Slingo Quest Amazon continues your search for the Joker with just as much dependence on luck.

With Slingo Quest Amazon, we see a continuation of the storyline set up in Slingo Quest Egypt that now has us traversing the jungles and rivers of the Amazon Rainforest to save the Joker from the evil Devil. This is, of course, achieved by way of the level based slot-machine-meets-Bingo gameplay that Slingo is famous for, all in a complex package that’s perfect for those who enjoy game of chance.

In this installment of the Slingo Quest series, you’re asked to make your way through ten different areas of the Amazon, meeting new friends (and enemies), and all the while gathering clues as to the Joker’s location. Each level you play sees power-ups and other challenges thrown your way, as you work through 20 spins to try and cover as much of your Bingo card as possible.

For Slingo novices, the basic gameplay is simple: each level has a board filled with random numbers across five columns. Each time you take a spin, five numbers or symbols appear slot machine style, and you can click on the numbers on your Bingo card if they match those that you’ve spun. Each “Bingo” – or Slingo – you create earns you points, and if you create special shapes, you’ll earn bonuses. Spinning any number of bonus items affects your gameplay as well, with coins giving you bonus points, Jokers (or Shamans, in this game) allowing you to mark off any number in the column or card, and the Devil triggering mini-games that either rely on skill or pure dumb luck.

In these Devil mini-games, you’re challenged to things like coin flips, the “shell game” (three cups, with one a Cherub, the other with Devils that move rapidly to test your observational skills), or to memorize a series of cards only to determine if the next card matches any that you’ve been shown. When added to the other random mini-games, you’re left with a selection of games (sometimes frustrating, when you have seemingly no control as to the outcome) that can either boost your score dramatically, or reduce it by just as much.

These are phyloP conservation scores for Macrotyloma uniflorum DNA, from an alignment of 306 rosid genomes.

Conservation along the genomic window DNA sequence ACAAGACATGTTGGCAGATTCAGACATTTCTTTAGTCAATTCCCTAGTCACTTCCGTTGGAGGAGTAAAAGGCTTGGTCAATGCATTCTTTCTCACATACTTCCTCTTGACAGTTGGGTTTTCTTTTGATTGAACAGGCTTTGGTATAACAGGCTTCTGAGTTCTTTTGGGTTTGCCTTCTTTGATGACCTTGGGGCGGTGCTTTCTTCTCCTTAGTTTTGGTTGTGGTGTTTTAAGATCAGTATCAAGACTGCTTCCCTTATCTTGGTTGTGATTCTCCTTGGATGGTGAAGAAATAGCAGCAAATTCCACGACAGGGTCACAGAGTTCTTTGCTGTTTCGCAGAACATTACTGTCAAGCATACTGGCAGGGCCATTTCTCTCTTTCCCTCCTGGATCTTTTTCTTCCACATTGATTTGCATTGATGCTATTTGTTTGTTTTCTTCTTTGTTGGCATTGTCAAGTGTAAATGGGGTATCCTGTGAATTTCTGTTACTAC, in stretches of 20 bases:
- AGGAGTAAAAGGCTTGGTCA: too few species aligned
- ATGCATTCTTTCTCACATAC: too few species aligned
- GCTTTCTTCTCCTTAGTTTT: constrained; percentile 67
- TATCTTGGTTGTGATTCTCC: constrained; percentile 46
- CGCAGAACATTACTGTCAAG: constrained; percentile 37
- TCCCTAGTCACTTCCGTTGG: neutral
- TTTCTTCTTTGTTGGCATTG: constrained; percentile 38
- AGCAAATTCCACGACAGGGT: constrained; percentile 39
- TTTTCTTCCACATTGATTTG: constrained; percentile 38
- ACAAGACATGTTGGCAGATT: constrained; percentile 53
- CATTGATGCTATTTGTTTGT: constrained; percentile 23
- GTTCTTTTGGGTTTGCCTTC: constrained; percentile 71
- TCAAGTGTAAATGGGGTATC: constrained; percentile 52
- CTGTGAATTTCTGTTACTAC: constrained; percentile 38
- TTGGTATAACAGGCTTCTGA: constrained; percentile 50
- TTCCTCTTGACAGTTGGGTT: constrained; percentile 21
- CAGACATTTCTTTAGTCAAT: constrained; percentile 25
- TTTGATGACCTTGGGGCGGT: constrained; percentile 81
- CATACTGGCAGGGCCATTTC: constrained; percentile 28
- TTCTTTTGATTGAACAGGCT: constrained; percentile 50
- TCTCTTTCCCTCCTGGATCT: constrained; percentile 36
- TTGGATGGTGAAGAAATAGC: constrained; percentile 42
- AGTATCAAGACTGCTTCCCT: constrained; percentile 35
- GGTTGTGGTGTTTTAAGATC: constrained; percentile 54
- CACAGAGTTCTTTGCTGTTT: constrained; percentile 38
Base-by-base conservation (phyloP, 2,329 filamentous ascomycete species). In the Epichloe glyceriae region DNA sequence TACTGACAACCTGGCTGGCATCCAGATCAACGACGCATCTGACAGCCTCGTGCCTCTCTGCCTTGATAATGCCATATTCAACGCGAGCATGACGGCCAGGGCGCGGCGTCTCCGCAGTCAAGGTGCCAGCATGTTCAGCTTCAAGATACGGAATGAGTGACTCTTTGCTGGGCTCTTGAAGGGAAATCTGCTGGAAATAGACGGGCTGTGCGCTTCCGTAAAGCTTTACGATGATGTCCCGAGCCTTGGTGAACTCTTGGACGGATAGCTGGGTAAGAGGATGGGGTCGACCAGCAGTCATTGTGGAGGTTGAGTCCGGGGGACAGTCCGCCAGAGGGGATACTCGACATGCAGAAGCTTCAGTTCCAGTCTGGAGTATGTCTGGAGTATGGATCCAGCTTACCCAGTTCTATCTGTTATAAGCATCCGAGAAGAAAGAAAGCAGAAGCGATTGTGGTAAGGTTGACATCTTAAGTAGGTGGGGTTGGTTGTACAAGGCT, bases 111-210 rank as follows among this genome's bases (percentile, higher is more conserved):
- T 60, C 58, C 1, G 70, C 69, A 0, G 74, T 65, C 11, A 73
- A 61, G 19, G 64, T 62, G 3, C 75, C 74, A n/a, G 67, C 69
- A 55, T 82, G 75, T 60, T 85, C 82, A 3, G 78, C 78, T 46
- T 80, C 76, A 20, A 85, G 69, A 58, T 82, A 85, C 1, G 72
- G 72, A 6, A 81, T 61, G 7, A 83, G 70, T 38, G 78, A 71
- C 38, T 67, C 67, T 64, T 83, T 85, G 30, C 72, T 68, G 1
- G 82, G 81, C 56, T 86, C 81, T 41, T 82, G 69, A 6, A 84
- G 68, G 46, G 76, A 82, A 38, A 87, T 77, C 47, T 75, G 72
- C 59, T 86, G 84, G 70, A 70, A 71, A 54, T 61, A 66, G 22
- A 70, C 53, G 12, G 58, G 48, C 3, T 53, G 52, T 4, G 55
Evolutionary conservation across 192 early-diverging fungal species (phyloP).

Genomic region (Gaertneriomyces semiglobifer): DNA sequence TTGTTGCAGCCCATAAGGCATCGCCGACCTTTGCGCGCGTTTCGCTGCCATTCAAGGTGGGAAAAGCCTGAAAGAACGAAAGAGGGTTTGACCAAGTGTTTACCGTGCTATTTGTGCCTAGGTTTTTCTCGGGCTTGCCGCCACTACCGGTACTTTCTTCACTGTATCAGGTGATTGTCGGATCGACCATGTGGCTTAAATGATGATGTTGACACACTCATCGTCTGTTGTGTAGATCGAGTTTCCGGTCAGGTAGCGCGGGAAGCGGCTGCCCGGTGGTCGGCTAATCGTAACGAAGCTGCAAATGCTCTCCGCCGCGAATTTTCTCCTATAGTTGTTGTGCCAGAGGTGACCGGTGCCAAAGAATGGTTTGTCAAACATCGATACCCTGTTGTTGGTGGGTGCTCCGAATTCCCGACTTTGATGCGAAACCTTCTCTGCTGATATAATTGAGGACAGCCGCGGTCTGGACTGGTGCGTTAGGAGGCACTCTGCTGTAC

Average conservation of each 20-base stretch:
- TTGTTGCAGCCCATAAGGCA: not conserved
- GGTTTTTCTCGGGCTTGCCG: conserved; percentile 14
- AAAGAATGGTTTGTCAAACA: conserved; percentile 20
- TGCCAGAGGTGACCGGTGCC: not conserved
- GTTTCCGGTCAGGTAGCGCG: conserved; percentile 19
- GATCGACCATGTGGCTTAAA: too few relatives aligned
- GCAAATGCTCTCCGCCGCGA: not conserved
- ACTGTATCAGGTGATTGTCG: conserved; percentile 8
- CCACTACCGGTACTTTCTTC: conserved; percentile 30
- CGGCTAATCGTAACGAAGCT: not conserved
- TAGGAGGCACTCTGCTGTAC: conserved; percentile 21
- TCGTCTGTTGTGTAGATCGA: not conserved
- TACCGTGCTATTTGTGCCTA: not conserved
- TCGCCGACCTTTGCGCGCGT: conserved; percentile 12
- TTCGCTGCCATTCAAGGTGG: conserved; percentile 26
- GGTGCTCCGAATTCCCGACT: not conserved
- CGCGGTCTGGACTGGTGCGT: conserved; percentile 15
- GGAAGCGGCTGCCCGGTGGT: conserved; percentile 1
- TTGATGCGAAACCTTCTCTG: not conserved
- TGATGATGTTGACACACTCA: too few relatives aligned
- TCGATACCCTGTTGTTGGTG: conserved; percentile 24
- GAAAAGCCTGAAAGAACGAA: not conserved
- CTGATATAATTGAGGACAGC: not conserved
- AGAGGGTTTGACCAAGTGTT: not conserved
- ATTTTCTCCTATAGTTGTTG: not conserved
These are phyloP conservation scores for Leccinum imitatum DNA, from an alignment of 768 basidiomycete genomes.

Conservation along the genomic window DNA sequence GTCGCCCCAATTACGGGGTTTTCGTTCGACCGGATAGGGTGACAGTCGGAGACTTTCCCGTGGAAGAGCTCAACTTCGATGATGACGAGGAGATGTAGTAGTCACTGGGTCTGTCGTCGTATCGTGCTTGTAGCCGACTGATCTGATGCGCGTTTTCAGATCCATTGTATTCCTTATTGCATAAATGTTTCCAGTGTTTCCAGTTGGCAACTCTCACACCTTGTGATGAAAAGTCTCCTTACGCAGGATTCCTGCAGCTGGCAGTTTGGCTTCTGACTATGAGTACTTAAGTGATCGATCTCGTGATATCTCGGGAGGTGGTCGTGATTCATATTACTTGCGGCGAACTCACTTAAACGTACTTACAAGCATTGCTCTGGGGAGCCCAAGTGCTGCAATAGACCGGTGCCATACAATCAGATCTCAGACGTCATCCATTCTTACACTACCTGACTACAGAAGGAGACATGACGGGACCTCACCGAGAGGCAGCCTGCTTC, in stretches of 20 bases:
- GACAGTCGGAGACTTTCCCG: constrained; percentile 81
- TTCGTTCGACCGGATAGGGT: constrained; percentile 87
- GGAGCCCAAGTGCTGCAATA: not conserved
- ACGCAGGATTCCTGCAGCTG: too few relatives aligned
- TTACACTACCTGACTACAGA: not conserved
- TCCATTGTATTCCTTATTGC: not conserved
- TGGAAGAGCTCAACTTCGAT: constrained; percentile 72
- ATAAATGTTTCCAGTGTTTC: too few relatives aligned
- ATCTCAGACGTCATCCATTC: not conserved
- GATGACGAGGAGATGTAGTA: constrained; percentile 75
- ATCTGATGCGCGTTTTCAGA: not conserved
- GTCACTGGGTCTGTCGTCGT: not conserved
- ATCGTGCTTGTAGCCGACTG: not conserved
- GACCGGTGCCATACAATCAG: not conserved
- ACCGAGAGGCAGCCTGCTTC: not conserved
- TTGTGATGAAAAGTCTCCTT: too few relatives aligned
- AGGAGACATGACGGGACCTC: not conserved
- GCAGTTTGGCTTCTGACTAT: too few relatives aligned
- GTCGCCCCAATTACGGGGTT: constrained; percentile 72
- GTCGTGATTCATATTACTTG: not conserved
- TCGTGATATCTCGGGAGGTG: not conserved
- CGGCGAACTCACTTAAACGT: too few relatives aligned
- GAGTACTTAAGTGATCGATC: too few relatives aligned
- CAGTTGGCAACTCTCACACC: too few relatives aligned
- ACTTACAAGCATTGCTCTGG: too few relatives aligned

The game’s complexity is only increased by the wide variety of power-ups available. Most of these are added to the game at random, by clicking on the numbered square they were “hiding” under. You’ll earn score multipliers, bombs that instantly cover other numbers, or birds that highlight the squares you can click on so you’re not left searching the entire board.

In this is where a real issue comes to light with Slingo Quest Amazon. The graphics, while bright and colorful, almost take these adjectives too far. There is unfortunately no in-game option for a widescreen monitor, so the graphics are stretched when playing in full screen (that is, if you’re playing on most any monitor purchased within the last five years) and (when added to the incredibly bright colors) are very straining on the eyes. This issue is mostly eliminated when playing in a windowed mode, but that shouldn’t have to be the case.

Otherwise, the gameplay here is as you’d expect from previous Slingo Quest games. There are plenty of levels to complete, with ten different locations to travel to in all, some of which introduce new hexagonal or other oddly-shaped boards. Butterflies and frogs make a return from previous games, offering more bonus points, and there’s overall so much going on in the game that you’re unlikely to get bored anytime soon. Still, the gameplay is incredibly luck-based, no matter how much you try and outwit the Devil on those mini-games, which is unfortunate to say the least. As with other games in the franchise, your best bet here is to try the game before you buy to see if there’s enough new content to warrant a purchase‚Ķ and another spin of the wheels.